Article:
Wearable devices aimed at tracking wellness aren’t necessarily new, but one such technology start-up is putting them to new use.
Vivametrica is a company that collects and analyzes data from a variety of wearable devices pertaining to health and wellness. The goal of Vivametrica is to change the way the data is managed, used and shared so that it’s more beneficial and consequential within a variety of settings.
The company has created algorithms which they say allow them measure and predict health statuses, and that information can also be shared with approved caregivers so they can be more engaged with their patient’s activity and overall health.
So what does that have to do with personal injury?
The company has launched a new service specifically for use by personal injury lawyers. The company works by comparing data gathered from a potential client to that of the normal population to help personal injury lawyers determine whether or not they should take that person on as a client.
“What we’re trying to do to begin with is provide a tool for the lawyer to do an assessment of their clients earlier in the case,” Dr. Robert Hu, CEO of Vivametrica, told MobiHealthNews. “Lawyers, just like other professionals, need to have a way of defining where to their clients fit in the whole scheme of things. We present this initially as a tool for the lawyer to get a sense for where their client is.”
Dr. Hu went on to point out that the data could become part of the court proceedings in personal injury cases, which could eliminate some of the barriers of what he referred to as “he-said-she-said.”
Right now VIvametrica as it applies to usage by personal injury lawyers is in the early phases—the company is working with one law firm and a total of about 10 personal injury lawyers.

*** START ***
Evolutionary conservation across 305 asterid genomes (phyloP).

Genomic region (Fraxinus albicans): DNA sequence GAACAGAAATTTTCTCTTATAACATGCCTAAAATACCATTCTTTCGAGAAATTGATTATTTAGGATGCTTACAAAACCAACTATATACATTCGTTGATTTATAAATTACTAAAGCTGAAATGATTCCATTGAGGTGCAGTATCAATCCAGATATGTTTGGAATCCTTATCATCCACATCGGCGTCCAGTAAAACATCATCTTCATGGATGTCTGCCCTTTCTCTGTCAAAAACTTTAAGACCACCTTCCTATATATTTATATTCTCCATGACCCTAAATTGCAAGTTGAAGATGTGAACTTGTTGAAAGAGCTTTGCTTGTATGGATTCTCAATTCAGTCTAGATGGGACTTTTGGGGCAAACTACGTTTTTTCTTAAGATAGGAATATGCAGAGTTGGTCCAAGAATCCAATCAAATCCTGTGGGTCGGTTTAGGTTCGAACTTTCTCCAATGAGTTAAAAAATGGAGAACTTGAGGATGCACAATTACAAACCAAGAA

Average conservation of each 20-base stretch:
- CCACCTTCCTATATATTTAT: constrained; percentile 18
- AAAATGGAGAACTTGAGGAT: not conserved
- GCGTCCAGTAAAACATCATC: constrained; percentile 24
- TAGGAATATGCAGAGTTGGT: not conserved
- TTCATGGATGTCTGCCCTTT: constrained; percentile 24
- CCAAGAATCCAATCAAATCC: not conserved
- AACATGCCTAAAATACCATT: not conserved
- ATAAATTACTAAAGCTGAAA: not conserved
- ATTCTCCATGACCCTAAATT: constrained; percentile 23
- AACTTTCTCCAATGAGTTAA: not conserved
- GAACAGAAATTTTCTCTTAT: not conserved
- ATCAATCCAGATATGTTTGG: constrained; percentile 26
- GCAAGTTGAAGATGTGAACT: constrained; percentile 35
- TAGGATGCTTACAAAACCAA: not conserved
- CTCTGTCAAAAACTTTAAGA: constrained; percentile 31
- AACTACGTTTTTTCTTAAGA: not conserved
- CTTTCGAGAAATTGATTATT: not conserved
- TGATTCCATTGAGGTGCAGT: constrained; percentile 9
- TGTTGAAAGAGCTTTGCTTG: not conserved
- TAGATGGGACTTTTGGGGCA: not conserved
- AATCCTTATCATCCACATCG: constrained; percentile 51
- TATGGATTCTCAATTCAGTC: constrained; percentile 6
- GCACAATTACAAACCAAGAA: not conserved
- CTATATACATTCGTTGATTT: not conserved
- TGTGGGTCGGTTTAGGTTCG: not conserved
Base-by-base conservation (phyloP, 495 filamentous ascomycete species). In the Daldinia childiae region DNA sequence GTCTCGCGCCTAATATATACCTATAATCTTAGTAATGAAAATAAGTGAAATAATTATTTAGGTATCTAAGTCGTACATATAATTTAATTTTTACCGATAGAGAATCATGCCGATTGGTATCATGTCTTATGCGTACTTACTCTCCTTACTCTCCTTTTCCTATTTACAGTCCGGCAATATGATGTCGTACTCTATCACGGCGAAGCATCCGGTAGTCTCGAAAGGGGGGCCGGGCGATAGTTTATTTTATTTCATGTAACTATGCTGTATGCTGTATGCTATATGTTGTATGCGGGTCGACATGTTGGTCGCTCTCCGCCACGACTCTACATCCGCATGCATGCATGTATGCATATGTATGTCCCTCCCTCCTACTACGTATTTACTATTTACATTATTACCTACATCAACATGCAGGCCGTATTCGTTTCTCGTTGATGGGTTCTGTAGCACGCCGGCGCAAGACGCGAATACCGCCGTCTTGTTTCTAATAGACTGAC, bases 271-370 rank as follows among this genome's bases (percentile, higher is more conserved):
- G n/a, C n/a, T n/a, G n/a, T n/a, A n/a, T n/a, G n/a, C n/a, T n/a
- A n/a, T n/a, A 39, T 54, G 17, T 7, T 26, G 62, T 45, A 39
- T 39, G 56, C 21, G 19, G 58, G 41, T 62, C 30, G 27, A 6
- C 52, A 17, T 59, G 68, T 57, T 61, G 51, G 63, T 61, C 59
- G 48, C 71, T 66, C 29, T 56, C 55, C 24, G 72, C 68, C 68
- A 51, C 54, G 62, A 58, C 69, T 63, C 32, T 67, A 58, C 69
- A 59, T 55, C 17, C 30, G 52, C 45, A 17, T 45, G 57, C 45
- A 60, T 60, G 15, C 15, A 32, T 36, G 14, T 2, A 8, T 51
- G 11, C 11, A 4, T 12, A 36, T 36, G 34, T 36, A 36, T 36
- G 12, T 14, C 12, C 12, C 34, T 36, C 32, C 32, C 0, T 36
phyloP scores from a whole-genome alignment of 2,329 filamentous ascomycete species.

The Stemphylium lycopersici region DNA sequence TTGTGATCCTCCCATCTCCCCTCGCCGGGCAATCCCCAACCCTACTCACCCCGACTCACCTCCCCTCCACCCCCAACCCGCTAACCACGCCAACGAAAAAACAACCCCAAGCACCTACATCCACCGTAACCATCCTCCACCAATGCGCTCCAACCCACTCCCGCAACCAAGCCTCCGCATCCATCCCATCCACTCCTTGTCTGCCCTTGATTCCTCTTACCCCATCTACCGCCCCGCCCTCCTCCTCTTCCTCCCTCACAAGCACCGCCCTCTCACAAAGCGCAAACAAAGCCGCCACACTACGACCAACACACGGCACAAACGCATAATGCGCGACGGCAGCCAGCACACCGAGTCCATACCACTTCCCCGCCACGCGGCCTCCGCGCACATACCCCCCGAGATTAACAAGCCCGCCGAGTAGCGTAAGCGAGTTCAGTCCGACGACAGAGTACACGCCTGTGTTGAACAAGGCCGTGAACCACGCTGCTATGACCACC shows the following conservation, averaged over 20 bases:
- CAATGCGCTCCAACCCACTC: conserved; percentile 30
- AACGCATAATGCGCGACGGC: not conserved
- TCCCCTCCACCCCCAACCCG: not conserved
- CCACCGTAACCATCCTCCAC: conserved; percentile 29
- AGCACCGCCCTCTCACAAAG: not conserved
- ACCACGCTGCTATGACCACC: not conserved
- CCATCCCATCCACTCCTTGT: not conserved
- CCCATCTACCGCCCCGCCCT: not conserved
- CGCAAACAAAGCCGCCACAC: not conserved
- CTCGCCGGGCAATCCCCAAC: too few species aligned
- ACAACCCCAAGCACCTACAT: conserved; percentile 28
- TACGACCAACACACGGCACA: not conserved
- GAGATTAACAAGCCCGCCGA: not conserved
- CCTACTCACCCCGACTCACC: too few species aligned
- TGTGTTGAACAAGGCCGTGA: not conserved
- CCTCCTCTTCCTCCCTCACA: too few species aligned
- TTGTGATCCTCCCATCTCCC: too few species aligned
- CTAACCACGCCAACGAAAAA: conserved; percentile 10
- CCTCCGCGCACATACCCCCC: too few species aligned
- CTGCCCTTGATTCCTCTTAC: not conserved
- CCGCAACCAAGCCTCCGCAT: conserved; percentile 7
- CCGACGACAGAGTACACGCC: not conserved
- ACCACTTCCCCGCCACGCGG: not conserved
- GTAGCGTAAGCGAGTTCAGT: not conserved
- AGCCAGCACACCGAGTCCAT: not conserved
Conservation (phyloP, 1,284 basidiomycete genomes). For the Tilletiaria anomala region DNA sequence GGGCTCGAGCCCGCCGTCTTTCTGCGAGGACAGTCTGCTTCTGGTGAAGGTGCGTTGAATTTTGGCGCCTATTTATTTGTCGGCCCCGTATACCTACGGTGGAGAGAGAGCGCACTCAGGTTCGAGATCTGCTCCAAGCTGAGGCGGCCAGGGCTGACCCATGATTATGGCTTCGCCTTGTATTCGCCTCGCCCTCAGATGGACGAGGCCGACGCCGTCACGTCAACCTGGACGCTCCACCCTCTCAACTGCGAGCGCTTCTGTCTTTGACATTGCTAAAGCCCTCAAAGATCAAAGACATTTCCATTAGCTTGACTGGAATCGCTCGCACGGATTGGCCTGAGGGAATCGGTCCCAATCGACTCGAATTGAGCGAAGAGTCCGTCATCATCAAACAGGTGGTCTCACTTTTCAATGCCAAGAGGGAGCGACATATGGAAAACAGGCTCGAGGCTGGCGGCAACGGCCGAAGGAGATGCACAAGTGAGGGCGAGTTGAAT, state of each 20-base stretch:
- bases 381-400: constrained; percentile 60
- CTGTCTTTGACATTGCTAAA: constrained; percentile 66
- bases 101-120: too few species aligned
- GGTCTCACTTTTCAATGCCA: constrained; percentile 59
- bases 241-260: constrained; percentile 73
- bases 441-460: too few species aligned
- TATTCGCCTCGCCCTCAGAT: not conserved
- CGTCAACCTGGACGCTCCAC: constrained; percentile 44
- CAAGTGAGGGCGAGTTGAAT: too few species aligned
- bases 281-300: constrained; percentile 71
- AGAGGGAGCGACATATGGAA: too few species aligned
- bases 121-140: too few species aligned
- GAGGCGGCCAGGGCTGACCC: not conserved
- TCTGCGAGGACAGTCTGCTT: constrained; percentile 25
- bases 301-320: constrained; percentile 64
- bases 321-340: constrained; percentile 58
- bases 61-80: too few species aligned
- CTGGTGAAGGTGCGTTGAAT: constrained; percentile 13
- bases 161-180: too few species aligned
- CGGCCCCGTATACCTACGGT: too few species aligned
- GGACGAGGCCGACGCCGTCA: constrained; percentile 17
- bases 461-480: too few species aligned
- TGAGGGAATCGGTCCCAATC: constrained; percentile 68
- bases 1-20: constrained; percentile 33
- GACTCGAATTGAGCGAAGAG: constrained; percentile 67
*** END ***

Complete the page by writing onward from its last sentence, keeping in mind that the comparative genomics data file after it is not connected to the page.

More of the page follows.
Vivametrica says that although it has other firms and lawyers interested, they’re hoping to have a more comprehensive understanding of how well it works before working toward increasing the volume of users.
Vivametrica is designed to be able to incorporate information from an array of sensors including Gear Fit and Samsung Galaxy Gear. The data which is set as the normalized baseline numbers are broken down into segments including age, gender, waist circumference, and body mass index.
While it’s an interesting concept, it’s not the only idea that’s come to light recently linking new technology with personal injury law. A medical malpractice insurer in California recently teamed with HealthLoop to utilize the startup’s new communication platform to decrease the number of malpractice suits brought against a doctor or hospital. The goal of the partnership is to increase the level of communication between care providers and patients in order to reduce the number and cost of malpractice claims brought against the provider.
What do you think about the concept of new technology and start-ups intersecting with the law? Fascinating way to strengthen cases, or too invasive?
"$1,000,000 settlement of an automobile accident in which our client was hit by a drunk driver."